Trend Micro spots European ‘awareness gap’ on new data protection regulations
German organisations the most clued up but large numbers of British businesses still in the dark
London, 29th April 2014 - One third of European organisations still aren’t aware of major new EU data protection regulations proposed by the European Commission, with a worrying knowledge gap between the most and least clued-up nations, according to Trend Micro.
The internet pioneer commissioned Vanson Bourne to interview over 800 senior IT decision makers across the region and found 36% unaware of the coming EU General Data Protection Regulation, despite its potential to introduce major changes which will supersede local laws.
These include proposals which would force firms to give citizens the “right to be forgotten” – erasing all online records of their personal data – as well as potentially punitive fines for non-compliance.
There was a significant disparity between those countries where respondents were most aware of the regulations – including Germany (87%), Poland (73%) and Italy (72%) – and the UK (50%).
Likewise, a quarter of European firms interviewed said they didn’t even know broadly what the proposals would require in their current form.
Once again, Germany was the most clued up nation (93%), followed by Italy (83%) and Poland (81%), with the Nordics (60%) and Benelux (63%) trailing last. Also worrying is the fact that almost half (45%) said they didn’t know that the new regulations would replace local laws. In Germany, 79% said they knew this – the most for any EU country – followed by Italy (70%). UK (44%) and Nordics (36%) organisations were least knowledgeable on the matter.
“There does seem to be a major lack of understanding,” said James Walker, security expert at Trend Micro. “No organisation is exempt and there is a need for this to happen. It will become the law in every member state and businesses need to prepare themselves.”
The percentage of organisations unsure as to whether the coming regulations would apply to their own business or not varied greatly across Europe. Predictably, only 5% of those in Germany were not sure, but this figure rose significantly for France (16%), Benelux (17%), Italy (18%) and the UK (20%).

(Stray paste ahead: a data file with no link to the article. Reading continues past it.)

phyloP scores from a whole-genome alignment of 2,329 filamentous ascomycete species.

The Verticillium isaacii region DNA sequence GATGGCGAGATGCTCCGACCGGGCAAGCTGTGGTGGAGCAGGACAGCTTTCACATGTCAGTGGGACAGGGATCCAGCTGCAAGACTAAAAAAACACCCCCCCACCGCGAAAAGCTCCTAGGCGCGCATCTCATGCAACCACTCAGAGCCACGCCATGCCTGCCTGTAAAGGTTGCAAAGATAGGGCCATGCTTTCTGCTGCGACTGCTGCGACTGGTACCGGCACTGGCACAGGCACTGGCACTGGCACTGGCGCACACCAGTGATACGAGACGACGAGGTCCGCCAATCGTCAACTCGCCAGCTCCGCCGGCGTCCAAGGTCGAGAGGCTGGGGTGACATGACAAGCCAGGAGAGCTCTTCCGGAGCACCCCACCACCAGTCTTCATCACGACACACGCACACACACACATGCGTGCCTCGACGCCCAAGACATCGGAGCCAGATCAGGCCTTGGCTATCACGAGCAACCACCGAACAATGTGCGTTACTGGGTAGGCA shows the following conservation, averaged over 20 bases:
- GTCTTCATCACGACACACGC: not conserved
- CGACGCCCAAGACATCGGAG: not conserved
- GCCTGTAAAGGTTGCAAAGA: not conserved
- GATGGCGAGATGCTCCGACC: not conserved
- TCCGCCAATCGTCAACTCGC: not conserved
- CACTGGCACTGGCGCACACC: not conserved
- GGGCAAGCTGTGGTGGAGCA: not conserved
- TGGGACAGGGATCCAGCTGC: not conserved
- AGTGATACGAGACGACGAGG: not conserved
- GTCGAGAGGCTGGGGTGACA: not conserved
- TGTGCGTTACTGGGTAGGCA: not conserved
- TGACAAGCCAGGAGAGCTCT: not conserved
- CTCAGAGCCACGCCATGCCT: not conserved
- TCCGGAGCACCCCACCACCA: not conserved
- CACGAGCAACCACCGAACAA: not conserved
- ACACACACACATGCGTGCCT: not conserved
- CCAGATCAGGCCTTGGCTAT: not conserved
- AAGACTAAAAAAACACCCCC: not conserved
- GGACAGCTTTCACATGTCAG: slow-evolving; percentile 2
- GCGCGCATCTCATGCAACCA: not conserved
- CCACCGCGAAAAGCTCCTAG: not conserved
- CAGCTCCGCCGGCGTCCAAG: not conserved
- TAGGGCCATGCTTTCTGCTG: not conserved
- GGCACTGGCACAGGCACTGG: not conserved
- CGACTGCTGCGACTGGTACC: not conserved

Although 82% of European organisations are aware that fines are likely to be introduced for non-compliance with the EU General Data Protection Regulation, a sizeable number (38%) admitted to not knowing how high they might be.
Across Europe, most organisations said they thought it the role of their national government (32%), the European Commission (19%), data protection officers (15%) and industry bodies (14%) to raise awareness over the coming regulations, according to Trend Micro. “Europe is doing the right thing. Regional governments need to create advisory groups to help businesses understand what’s required of them, what technology and process changes there will need to be,” added Walker.
About the research
The research was carried out in April 2014 by Vanson Bourne and surveyed 850 senior IT decision makers across Europe. Specifically, there were 250 respondents in the UK and 100 respondents from each of the following regions: France, Germany, Benelux, Nordics, Poland and Italy.
About Trend Micro
Trend Micro Incorporated (TYO: 4704), a global leader in security software, strives to make the world safe for exchanging digital information. Our solutions for consumers, businesses and governments provide layered content security to protect information on mobile devices, endpoints, gateways, servers and the cloud. Trend Micro enables the smart protection of information, with innovative security technology that is simple to deploy and manage, and fits an evolving ecosystem. Leveraging these solutions, organizations can protect their end users, their evolving data center and cloud resources, and their information threatened by sophisticated targeted attacks.
All of solutions are powered by cloud-based global threat intelligence, the Trend Micro™ Smart Protection Network™, and are supported by over 1,200 threat experts around the globe.